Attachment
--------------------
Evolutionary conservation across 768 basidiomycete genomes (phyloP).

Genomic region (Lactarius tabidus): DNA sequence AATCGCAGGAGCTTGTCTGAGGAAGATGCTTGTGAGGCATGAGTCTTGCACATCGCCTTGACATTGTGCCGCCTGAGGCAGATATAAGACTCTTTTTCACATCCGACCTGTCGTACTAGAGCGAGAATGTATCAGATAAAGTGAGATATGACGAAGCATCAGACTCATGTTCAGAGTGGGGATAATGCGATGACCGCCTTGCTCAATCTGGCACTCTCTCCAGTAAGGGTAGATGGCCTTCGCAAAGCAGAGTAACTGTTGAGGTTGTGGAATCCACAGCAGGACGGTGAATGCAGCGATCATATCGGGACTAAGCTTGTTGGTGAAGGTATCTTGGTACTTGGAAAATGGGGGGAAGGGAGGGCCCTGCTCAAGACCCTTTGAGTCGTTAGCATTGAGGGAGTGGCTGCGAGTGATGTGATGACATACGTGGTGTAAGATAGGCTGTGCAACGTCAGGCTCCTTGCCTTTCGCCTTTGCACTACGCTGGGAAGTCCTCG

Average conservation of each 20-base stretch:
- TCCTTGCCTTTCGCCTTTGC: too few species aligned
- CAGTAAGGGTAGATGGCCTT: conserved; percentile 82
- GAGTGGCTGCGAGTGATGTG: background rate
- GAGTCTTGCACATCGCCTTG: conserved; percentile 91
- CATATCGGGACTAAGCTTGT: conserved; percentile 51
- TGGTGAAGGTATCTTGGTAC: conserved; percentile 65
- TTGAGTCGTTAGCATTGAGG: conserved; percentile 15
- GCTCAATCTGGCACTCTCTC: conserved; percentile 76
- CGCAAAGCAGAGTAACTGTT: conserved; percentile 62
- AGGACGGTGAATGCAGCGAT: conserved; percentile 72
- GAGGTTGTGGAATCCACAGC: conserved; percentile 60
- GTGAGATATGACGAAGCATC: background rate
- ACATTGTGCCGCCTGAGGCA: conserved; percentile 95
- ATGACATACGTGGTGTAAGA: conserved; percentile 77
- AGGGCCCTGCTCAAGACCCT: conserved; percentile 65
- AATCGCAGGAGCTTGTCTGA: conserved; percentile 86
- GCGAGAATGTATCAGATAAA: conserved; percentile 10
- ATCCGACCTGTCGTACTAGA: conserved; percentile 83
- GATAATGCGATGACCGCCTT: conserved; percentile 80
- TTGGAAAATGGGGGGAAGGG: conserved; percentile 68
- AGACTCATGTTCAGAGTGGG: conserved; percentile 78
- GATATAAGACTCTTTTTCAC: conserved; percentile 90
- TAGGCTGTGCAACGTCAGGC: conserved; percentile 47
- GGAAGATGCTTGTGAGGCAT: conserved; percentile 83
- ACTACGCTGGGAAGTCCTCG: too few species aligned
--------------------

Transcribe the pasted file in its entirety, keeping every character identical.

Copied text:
Evolutionary conservation across 768 basidiomycete genomes (phyloP).

Genomic region (Lactarius tabidus): DNA sequence AATCGCAGGAGCTTGTCTGAGGAAGATGCTTGTGAGGCATGAGTCTTGCACATCGCCTTGACATTGTGCCGCCTGAGGCAGATATAAGACTCTTTTTCACATCCGACCTGTCGTACTAGAGCGAGAATGTATCAGATAAAGTGAGATATGACGAAGCATCAGACTCATGTTCAGAGTGGGGATAATGCGATGACCGCCTTGCTCAATCTGGCACTCTCTCCAGTAAGGGTAGATGGCCTTCGCAAAGCAGAGTAACTGTTGAGGTTGTGGAATCCACAGCAGGACGGTGAATGCAGCGATCATATCGGGACTAAGCTTGTTGGTGAAGGTATCTTGGTACTTGGAAAATGGGGGGAAGGGAGGGCCCTGCTCAAGACCCTTTGAGTCGTTAGCATTGAGGGAGTGGCTGCGAGTGATGTGATGACATACGTGGTGTAAGATAGGCTGTGCAACGTCAGGCTCCTTGCCTTTCGCCTTTGCACTACGCTGGGAAGTCCTCG

Average conservation of each 20-base stretch:
- TCCTTGCCTTTCGCCTTTGC: too few species aligned
- CAGTAAGGGTAGATGGCCTT: conserved; percentile 82
- GAGTGGCTGCGAGTGATGTG: background rate
- GAGTCTTGCACATCGCCTTG: conserved; percentile 91
- CATATCGGGACTAAGCTTGT: conserved; percentile 51
- TGGTGAAGGTATCTTGGTAC: conserved; percentile 65
- TTGAGTCGTTAGCATTGAGG: conserved; percentile 15
- GCTCAATCTGGCACTCTCTC: conserved; percentile 76
- CGCAAAGCAGAGTAACTGTT: conserved; percentile 62
- AGGACGGTGAATGCAGCGAT: conserved; percentile 72
- GAGGTTGTGGAATCCACAGC: conserved; percentile 60
- GTGAGATATGACGAAGCATC: background rate
- ACATTGTGCCGCCTGAGGCA: conserved; percentile 95
- ATGACATACGTGGTGTAAGA: conserved; percentile 77
- AGGGCCCTGCTCAAGACCCT: conserved; percentile 65
- AATCGCAGGAGCTTGTCTGA: conserved; percentile 86
- GCGAGAATGTATCAGATAAA: conserved; percentile 10
- ATCCGACCTGTCGTACTAGA: conserved; percentile 83
- GATAATGCGATGACCGCCTT: conserved; percentile 80
- TTGGAAAATGGGGGGAAGGG: conserved; percentile 68
- AGACTCATGTTCAGAGTGGG: conserved; percentile 78
- GATATAAGACTCTTTTTCAC: conserved; percentile 90
- TAGGCTGTGCAACGTCAGGC: conserved; percentile 47
- GGAAGATGCTTGTGAGGCAT: conserved; percentile 83
- ACTACGCTGGGAAGTCCTCG: too few species aligned